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Type 1 diabetes mellitus in children: care and points of attention for the family

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One of the main chronic diseases that affects children and adolescents is Type 1 Diabetes Mellitus. From an immune-mediated process, influenced by genetic and environmental factors, the beta cells present in the pancreas, responsible for insulin secretion, are gradually destroyed, resulting in total loss of function and dependence on exogenous insulin.

The onset of the clinical manifestation of the disease, with symptoms such as polyuria, polydipsia, hyperglycemia, polyphagia, weight loss, can occur at any age, including the first years of life. Faced with the diagnosis of Diabetes Mellitus and despite all existing technologies for the treatment of this condition, one of the greatest challenges and concerns of the family is the maintenance of glycemic control.

From this perspective, it is important for nurses to clarify all the necessary care for the family, for better adherence to treatment and promotion of quality of life, both during breastfeeding and older children.

Read too: Reviewing type 2 diabetes in children and adolescents: epidemiology and complications

diabetes children

Breastfeeding diabetic children

Calculating carbohydrate consumption for insulin dosing in infants and young children is a major challenge. This is due to the difficulty in measuring breast milk intake directly from the breast, as well as the variability of food acceptance at this stage.

Studies show considerable increases in the variation of carbohydrate concentrations in breast milk over the days of breastfeeding, being predominantly in the form of lactose, so that they reach an average of 70g/L of carbohydrate, that is 7g in 100ml of milk.

Compared to infant formula, the carbohydrate composition of breast milk is similar. However, the major difference is the higher fat content in breast milk, which is important in modulating the absorption of serum glucose levels. Thus, although not yet proven in scientific studies, a postprandial condition seems to be more favored in breast-fed infants than in infant formulas.

For infants who require insulin doses and who are fed on expressed breast milk, calculations considering the level of carbohydrate in 100 ml of breast milk can be used. On the other hand, for breastfed infants aged between 7 and 12 months, the estimated volume of milk production of 740 ml in a 24-hour period divided by the average number of feedings can be taken into account.

Despite the enormous challenge in quantifying carbohydrate consumption by breastfed babies, families must be informed about the evidence that breast milk is the gold standard food for all babies, including diabetics, favoring the development of brain white matter, and protecting them from possible brain damage caused by hyper and hypoglycemia. In addition, breast milk reduces the risk of infections, hospitalizations, obesity in adulthood and other chronic health conditions.

Other care for diabetic children

The child diagnosed with type 1 diabetes has an adapted care routine, through a differentiated diet, the use of insulin and lifestyle changes. In this context, it is important that the health team is present in an interdisciplinary way in order to guarantee the clinical and psychological care of the child, since he/she may have feelings of fear, insecurity and revolt to accept the adaptation.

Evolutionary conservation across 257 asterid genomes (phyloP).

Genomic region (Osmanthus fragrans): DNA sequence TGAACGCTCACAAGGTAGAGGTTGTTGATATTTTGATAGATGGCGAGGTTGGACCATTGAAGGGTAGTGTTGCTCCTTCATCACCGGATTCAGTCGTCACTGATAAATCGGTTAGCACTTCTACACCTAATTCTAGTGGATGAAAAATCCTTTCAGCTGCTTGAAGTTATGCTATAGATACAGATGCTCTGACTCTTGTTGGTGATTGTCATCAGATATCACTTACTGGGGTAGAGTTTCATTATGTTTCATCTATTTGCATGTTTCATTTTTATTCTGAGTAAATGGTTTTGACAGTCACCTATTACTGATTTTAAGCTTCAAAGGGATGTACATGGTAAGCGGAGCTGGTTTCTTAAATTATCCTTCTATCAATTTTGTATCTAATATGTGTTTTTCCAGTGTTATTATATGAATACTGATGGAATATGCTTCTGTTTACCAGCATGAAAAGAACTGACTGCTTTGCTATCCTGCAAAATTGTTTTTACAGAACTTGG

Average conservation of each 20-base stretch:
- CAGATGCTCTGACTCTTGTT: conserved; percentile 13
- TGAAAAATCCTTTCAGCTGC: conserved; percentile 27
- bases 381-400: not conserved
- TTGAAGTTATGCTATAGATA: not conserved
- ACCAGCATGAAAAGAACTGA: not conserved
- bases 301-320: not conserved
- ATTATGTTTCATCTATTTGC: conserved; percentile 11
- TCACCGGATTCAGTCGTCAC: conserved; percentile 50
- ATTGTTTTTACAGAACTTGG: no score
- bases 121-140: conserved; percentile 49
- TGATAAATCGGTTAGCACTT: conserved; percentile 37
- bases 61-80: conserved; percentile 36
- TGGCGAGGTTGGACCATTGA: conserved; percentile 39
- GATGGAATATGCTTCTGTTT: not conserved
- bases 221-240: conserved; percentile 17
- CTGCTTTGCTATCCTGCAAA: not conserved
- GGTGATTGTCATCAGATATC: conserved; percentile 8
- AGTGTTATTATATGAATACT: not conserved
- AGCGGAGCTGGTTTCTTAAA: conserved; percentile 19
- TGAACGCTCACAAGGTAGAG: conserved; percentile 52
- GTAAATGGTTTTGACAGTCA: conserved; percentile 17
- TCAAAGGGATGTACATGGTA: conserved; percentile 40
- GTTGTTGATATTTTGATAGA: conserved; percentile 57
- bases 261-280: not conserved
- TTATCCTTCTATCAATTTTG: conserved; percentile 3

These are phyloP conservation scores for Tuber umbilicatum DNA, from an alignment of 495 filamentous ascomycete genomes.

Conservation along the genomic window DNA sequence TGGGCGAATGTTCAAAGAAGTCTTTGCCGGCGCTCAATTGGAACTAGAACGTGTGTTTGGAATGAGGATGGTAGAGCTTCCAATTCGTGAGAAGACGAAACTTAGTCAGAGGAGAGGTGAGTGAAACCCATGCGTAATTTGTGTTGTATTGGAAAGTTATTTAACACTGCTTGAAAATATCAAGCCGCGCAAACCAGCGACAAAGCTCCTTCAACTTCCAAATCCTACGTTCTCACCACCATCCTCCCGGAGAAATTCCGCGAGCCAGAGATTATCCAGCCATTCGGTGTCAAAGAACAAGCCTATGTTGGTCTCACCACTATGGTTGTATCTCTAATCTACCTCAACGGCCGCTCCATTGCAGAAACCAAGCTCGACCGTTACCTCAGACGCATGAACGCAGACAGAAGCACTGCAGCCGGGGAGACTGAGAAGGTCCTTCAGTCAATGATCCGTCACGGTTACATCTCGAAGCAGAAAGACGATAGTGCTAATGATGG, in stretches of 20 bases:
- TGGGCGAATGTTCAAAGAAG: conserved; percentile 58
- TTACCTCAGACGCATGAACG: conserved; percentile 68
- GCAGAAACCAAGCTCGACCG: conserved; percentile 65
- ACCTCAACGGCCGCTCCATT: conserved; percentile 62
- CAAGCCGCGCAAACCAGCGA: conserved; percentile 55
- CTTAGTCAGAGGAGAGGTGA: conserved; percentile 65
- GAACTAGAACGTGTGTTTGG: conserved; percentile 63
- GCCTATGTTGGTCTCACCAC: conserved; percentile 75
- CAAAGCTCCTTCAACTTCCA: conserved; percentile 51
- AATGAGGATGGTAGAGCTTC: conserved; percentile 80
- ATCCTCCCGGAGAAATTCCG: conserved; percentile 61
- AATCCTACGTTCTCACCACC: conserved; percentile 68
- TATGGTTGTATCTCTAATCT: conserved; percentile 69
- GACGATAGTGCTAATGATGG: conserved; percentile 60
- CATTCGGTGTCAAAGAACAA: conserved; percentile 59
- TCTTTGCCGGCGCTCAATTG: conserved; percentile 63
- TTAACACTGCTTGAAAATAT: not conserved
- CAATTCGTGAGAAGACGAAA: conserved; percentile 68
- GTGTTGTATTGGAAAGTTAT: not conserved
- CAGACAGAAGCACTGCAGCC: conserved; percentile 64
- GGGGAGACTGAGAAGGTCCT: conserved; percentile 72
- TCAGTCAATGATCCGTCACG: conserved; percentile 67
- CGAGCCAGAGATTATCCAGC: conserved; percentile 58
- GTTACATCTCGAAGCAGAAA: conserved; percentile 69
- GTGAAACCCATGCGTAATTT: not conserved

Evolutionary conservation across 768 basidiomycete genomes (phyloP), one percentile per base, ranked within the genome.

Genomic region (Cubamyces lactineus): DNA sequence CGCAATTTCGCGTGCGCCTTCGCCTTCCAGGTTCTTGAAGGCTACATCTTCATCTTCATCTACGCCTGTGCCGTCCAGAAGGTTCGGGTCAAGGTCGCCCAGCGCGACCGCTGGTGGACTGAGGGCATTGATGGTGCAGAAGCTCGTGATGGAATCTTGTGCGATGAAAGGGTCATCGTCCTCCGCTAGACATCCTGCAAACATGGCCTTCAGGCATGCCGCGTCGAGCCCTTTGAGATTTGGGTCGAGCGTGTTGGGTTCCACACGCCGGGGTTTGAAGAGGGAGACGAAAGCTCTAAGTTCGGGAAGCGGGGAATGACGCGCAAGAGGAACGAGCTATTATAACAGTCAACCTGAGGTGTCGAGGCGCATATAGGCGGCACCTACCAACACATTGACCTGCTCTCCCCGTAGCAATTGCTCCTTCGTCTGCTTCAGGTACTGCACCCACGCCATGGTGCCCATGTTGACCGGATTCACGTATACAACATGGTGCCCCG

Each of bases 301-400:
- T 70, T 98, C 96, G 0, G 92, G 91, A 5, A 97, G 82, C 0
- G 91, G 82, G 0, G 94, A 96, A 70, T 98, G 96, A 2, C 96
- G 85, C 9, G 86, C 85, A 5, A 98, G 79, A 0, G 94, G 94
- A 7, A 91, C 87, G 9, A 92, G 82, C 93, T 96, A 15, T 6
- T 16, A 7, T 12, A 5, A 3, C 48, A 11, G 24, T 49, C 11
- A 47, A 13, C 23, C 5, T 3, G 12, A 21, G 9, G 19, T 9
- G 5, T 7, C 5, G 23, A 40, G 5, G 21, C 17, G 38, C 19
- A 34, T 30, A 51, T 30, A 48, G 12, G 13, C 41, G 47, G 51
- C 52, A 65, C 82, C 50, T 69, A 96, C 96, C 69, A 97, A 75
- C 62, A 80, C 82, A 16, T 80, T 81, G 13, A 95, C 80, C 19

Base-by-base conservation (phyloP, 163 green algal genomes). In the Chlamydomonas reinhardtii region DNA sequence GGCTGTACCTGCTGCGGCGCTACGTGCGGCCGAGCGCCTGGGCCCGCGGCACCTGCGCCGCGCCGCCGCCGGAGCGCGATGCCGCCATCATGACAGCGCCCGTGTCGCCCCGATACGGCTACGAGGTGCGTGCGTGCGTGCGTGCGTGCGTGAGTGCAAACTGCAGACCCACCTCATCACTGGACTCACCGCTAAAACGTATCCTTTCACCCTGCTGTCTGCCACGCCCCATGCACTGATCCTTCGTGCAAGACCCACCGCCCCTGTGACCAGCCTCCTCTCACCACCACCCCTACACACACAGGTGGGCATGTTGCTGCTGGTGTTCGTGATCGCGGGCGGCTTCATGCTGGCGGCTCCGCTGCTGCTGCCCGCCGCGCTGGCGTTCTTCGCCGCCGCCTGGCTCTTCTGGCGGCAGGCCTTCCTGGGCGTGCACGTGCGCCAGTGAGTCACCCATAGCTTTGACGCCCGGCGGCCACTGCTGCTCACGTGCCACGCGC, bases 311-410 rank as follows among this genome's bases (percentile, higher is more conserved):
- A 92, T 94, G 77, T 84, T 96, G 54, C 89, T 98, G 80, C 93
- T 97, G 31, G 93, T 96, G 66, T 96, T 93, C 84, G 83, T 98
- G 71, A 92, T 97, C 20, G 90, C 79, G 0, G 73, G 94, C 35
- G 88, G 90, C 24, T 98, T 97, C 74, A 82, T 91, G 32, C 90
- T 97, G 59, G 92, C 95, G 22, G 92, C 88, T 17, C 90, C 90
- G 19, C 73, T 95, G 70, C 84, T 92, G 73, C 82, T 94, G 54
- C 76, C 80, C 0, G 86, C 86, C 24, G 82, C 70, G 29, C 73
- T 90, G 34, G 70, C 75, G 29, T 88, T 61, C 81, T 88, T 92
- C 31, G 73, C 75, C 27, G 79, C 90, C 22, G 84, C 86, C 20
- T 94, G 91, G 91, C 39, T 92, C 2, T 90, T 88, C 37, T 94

From this perspective, nursing has the possibility to guide the family and the child through playful tools, such as the therapeutic toy (TP). This tool allows the health professional to establish a dialogue with the child, teaching the necessary care with games, such as blood glucose monitoring, insulin administration, diet and exercise, as well as stimulating bonding and expressing their emotions.

In addition, family participation is essential in order to help adherence to treatment. When young children are not able to take care of themselves and need caregivers to help with insulin administration and glycemic monitoring. Faced with this reality, an improvement in food adherence can also be observed when the family is involved in the change, not being an obligation only for the child, but a family readaptation.

In view of this, it is understood that the active participation of nursing professionals, the establishment of a bond and the continuous construction of health education based on individualized care according to each family nucleus guarantee greater adherence, understanding and care for the child.

To learn more about nursing care for diabetic children, access our app Nursebook. There you will find all pathophysiology, signs and symptoms, clinical management, nursing diagnoses and prescription, and much more!

Co-author: Nathalia Schuenque Cholbi – Pediatric Nurse

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# CVT Peril. Treatise of the specialist in maternal and child care with a focus on breastfeeding. Belo Horizonte: Mame well, 2019.

# Pennafort, Viviane Peixoto dos Santos et al. Instructional therapeutic toy in the culture care of the child with diabetes type 1. Revista Brasileira de Enfermagem [online]. 2018, v. 71, suppl 3 [Acessado 23 Junho 2022] , pp. 1334-1342. Available at: . ISSN 1984-0446. https://doi.org/10.1590/0034-7167-2017-0260.

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# Miller D, et al. ABM Clinical Protocol #27: Breastfeeding an Infant or Young Child with Insulin-Dependent Diabetes. BREASTFEEDING MEDICINE Volume 12, Number 2, 2017.

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